Entomological, serological, and clinical parameters were used to evaluate our dengue control intervention. Results showed a dramatic reduction in the number of the Aedes-positive containers in the treated areas after the application of these vector control strategies (Figure 2). In addition, results of the mosquito landing collections in treatment and control areas are demonstrated in Figure 3. These results confirmed that the number of Aedes mosquitoes in the treated areas, especially inside the dengue foci, was significantly reduced after implementation of the vector control intervention program. However, Ae. aegypti were still present in the community even though the number was low when compared with the untreated areas. To evaluate whether our control intervention had any effect on dengue transmission in the treated community, serological data collected before and after intervention from children living in treated and untreated areas were compared. Despite the higher dengue incidences in the second year when compared with the first year, the proportion of IgG–IgM positive students in the treated areas was reduced from 13.46% to 0% whereas those from untreated areas increased from 9.43% to 19.15% (Table 2). In addition, dengue cases reported at the local hospital were recorded and the proportion of dengue cases per 100,000 populations is shown in Table 2. There were no dengue cases in the treated areas whereas reported cases increased in the untreated areas when compared between the years before (217.9/100,000) and after (322.2/100,000) intervention. These results confirmed that the focal vector control intervention could successfully suppress dengue transmission in the treated areas.

DISCUSSION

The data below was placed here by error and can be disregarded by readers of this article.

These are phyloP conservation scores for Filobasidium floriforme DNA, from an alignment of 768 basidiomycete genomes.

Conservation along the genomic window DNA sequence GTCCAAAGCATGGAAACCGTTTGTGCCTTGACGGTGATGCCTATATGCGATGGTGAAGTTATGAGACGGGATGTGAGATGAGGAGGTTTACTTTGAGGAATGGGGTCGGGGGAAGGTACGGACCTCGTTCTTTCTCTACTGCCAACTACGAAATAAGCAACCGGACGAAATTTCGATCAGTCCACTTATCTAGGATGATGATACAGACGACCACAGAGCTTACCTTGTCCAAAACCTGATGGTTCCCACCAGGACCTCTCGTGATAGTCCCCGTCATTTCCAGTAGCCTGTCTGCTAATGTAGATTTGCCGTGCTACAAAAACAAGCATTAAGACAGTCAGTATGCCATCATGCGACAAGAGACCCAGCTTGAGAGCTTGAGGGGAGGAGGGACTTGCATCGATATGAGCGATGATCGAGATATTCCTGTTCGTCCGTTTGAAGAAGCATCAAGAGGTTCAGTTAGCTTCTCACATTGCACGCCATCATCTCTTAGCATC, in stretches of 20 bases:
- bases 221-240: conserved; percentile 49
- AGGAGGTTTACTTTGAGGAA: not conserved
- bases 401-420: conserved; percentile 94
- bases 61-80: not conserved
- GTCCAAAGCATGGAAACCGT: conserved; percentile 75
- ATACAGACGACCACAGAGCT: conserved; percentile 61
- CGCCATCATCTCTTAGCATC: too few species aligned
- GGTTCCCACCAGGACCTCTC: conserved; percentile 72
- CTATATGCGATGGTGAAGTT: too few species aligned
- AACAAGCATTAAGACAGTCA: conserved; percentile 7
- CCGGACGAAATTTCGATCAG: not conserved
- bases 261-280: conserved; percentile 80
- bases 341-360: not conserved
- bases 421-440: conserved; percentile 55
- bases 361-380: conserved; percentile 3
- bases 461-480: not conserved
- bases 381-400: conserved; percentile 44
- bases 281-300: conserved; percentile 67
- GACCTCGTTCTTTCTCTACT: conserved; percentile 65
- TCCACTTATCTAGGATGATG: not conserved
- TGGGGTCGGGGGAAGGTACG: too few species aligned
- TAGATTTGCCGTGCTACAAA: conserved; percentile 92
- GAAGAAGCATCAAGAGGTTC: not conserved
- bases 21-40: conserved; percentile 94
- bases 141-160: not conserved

Thailand has a long, distinguished history of research on dengue prevention and control. Recently, the case fatality rate of dengue in Thailand declined from 13% in 1958 to 0.34% in 1998.18 This improvement resulted from the long experience of clinical diagnosis and management more than the vector control program. Appropriate control methodologies of mosquito vectors are still needed for the long-term suppression of dengue vector populations below the threshold level for dengue transmission. It has been recommended that the policy on vector control programs in Thailand should emphasize environmental management methods and community involvement.18 So far, there has been no distinct record of any successful dengue control program using these recommended strategies. Our pilot dengue control intervention program demonstrates the use of a combination of both governmental top-down and community-based bottom-up approaches.4 The combination approach is expected to have a faster effect and last longer than either one of the approaches alone. This dengue vector control program is currently expanding to other communities in the same area by the local government. However, sustainability and scale-up of this successful program at a national level are still in question and a challenge to the public health authorities.